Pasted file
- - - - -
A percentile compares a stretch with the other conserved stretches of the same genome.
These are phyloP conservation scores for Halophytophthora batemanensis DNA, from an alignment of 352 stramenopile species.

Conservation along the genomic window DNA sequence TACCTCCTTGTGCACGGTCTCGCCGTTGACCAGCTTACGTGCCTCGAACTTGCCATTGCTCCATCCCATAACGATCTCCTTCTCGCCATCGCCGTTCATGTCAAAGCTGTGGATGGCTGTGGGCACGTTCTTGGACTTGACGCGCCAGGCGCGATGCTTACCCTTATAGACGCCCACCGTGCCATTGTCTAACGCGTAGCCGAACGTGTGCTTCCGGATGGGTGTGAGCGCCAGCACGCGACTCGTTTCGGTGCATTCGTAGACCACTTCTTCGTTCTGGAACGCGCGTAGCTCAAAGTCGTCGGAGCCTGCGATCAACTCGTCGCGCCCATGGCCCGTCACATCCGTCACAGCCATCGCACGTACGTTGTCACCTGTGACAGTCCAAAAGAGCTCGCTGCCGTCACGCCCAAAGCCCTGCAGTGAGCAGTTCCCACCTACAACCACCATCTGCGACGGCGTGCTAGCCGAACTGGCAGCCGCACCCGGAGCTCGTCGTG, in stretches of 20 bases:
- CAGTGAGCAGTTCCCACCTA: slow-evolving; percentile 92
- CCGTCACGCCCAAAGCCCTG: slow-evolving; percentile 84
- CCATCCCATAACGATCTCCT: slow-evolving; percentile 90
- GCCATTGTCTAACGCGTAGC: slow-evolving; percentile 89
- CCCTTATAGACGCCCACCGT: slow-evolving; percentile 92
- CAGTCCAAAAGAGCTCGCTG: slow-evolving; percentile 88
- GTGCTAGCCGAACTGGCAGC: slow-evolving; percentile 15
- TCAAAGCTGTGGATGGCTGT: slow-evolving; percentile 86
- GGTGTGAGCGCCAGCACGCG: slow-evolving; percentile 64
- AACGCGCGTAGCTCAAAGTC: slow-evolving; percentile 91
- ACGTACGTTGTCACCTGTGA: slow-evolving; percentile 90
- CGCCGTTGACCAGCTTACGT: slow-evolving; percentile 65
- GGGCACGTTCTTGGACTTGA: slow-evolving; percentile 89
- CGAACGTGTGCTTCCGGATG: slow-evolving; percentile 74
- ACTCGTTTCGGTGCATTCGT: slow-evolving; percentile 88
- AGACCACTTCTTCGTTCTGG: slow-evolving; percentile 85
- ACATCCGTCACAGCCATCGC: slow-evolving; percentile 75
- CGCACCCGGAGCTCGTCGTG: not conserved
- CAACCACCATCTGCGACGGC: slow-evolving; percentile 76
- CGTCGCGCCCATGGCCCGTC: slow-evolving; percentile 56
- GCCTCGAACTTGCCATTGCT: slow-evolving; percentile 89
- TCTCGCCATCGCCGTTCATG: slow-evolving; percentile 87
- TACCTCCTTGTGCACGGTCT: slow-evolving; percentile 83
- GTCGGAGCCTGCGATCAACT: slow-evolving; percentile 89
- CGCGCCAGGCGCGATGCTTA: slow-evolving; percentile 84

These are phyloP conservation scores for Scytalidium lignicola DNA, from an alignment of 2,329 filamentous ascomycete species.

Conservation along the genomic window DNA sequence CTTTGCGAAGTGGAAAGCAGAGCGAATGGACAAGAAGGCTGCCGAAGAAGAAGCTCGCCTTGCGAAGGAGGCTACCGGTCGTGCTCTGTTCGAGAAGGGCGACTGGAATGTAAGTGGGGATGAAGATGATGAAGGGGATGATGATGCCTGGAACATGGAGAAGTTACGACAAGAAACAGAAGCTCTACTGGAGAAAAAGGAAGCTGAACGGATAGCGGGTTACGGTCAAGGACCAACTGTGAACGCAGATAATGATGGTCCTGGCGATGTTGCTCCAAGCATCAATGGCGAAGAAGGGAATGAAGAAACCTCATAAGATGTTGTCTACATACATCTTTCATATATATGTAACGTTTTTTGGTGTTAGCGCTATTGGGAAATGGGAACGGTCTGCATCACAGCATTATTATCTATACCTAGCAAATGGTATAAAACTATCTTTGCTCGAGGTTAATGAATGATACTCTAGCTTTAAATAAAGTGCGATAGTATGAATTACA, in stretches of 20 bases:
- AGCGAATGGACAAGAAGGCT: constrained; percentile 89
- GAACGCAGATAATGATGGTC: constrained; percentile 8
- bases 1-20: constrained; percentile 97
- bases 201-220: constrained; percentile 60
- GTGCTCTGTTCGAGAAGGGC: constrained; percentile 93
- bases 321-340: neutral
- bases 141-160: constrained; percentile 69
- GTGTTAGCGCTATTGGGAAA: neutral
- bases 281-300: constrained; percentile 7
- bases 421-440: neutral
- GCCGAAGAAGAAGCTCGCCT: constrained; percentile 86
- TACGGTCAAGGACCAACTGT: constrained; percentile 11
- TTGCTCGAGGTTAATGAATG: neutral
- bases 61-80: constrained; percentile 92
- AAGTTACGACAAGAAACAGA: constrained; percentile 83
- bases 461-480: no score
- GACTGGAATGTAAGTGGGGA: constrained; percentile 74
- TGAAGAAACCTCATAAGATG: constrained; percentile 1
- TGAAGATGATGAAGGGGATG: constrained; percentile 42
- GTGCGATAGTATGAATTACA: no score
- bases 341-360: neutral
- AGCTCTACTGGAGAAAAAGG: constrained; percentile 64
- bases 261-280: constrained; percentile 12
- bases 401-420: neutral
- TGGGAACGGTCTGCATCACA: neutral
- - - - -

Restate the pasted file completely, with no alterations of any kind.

A percentile compares a stretch with the other conserved stretches of the same genome.
These are phyloP conservation scores for Halophytophthora batemanensis DNA, from an alignment of 352 stramenopile species.

Conservation along the genomic window DNA sequence TACCTCCTTGTGCACGGTCTCGCCGTTGACCAGCTTACGTGCCTCGAACTTGCCATTGCTCCATCCCATAACGATCTCCTTCTCGCCATCGCCGTTCATGTCAAAGCTGTGGATGGCTGTGGGCACGTTCTTGGACTTGACGCGCCAGGCGCGATGCTTACCCTTATAGACGCCCACCGTGCCATTGTCTAACGCGTAGCCGAACGTGTGCTTCCGGATGGGTGTGAGCGCCAGCACGCGACTCGTTTCGGTGCATTCGTAGACCACTTCTTCGTTCTGGAACGCGCGTAGCTCAAAGTCGTCGGAGCCTGCGATCAACTCGTCGCGCCCATGGCCCGTCACATCCGTCACAGCCATCGCACGTACGTTGTCACCTGTGACAGTCCAAAAGAGCTCGCTGCCGTCACGCCCAAAGCCCTGCAGTGAGCAGTTCCCACCTACAACCACCATCTGCGACGGCGTGCTAGCCGAACTGGCAGCCGCACCCGGAGCTCGTCGTG, in stretches of 20 bases:
- CAGTGAGCAGTTCCCACCTA: slow-evolving; percentile 92
- CCGTCACGCCCAAAGCCCTG: slow-evolving; percentile 84
- CCATCCCATAACGATCTCCT: slow-evolving; percentile 90
- GCCATTGTCTAACGCGTAGC: slow-evolving; percentile 89
- CCCTTATAGACGCCCACCGT: slow-evolving; percentile 92
- CAGTCCAAAAGAGCTCGCTG: slow-evolving; percentile 88
- GTGCTAGCCGAACTGGCAGC: slow-evolving; percentile 15
- TCAAAGCTGTGGATGGCTGT: slow-evolving; percentile 86
- GGTGTGAGCGCCAGCACGCG: slow-evolving; percentile 64
- AACGCGCGTAGCTCAAAGTC: slow-evolving; percentile 91
- ACGTACGTTGTCACCTGTGA: slow-evolving; percentile 90
- CGCCGTTGACCAGCTTACGT: slow-evolving; percentile 65
- GGGCACGTTCTTGGACTTGA: slow-evolving; percentile 89
- CGAACGTGTGCTTCCGGATG: slow-evolving; percentile 74
- ACTCGTTTCGGTGCATTCGT: slow-evolving; percentile 88
- AGACCACTTCTTCGTTCTGG: slow-evolving; percentile 85
- ACATCCGTCACAGCCATCGC: slow-evolving; percentile 75
- CGCACCCGGAGCTCGTCGTG: not conserved
- CAACCACCATCTGCGACGGC: slow-evolving; percentile 76
- CGTCGCGCCCATGGCCCGTC: slow-evolving; percentile 56
- GCCTCGAACTTGCCATTGCT: slow-evolving; percentile 89
- TCTCGCCATCGCCGTTCATG: slow-evolving; percentile 87
- TACCTCCTTGTGCACGGTCT: slow-evolving; percentile 83
- GTCGGAGCCTGCGATCAACT: slow-evolving; percentile 89
- CGCGCCAGGCGCGATGCTTA: slow-evolving; percentile 84

These are phyloP conservation scores for Scytalidium lignicola DNA, from an alignment of 2,329 filamentous ascomycete species.

Conservation along the genomic window DNA sequence CTTTGCGAAGTGGAAAGCAGAGCGAATGGACAAGAAGGCTGCCGAAGAAGAAGCTCGCCTTGCGAAGGAGGCTACCGGTCGTGCTCTGTTCGAGAAGGGCGACTGGAATGTAAGTGGGGATGAAGATGATGAAGGGGATGATGATGCCTGGAACATGGAGAAGTTACGACAAGAAACAGAAGCTCTACTGGAGAAAAAGGAAGCTGAACGGATAGCGGGTTACGGTCAAGGACCAACTGTGAACGCAGATAATGATGGTCCTGGCGATGTTGCTCCAAGCATCAATGGCGAAGAAGGGAATGAAGAAACCTCATAAGATGTTGTCTACATACATCTTTCATATATATGTAACGTTTTTTGGTGTTAGCGCTATTGGGAAATGGGAACGGTCTGCATCACAGCATTATTATCTATACCTAGCAAATGGTATAAAACTATCTTTGCTCGAGGTTAATGAATGATACTCTAGCTTTAAATAAAGTGCGATAGTATGAATTACA, in stretches of 20 bases:
- AGCGAATGGACAAGAAGGCT: constrained; percentile 89
- GAACGCAGATAATGATGGTC: constrained; percentile 8
- bases 1-20: constrained; percentile 97
- bases 201-220: constrained; percentile 60
- GTGCTCTGTTCGAGAAGGGC: constrained; percentile 93
- bases 321-340: neutral
- bases 141-160: constrained; percentile 69
- GTGTTAGCGCTATTGGGAAA: neutral
- bases 281-300: constrained; percentile 7
- bases 421-440: neutral
- GCCGAAGAAGAAGCTCGCCT: constrained; percentile 86
- TACGGTCAAGGACCAACTGT: constrained; percentile 11
- TTGCTCGAGGTTAATGAATG: neutral
- bases 61-80: constrained; percentile 92
- AAGTTACGACAAGAAACAGA: constrained; percentile 83
- bases 461-480: no score
- GACTGGAATGTAAGTGGGGA: constrained; percentile 74
- TGAAGAAACCTCATAAGATG: constrained; percentile 1
- TGAAGATGATGAAGGGGATG: constrained; percentile 42
- GTGCGATAGTATGAATTACA: no score
- bases 341-360: neutral
- AGCTCTACTGGAGAAAAAGG: constrained; percentile 64
- bases 261-280: constrained; percentile 12
- bases 401-420: neutral
- TGGGAACGGTCTGCATCACA: neutral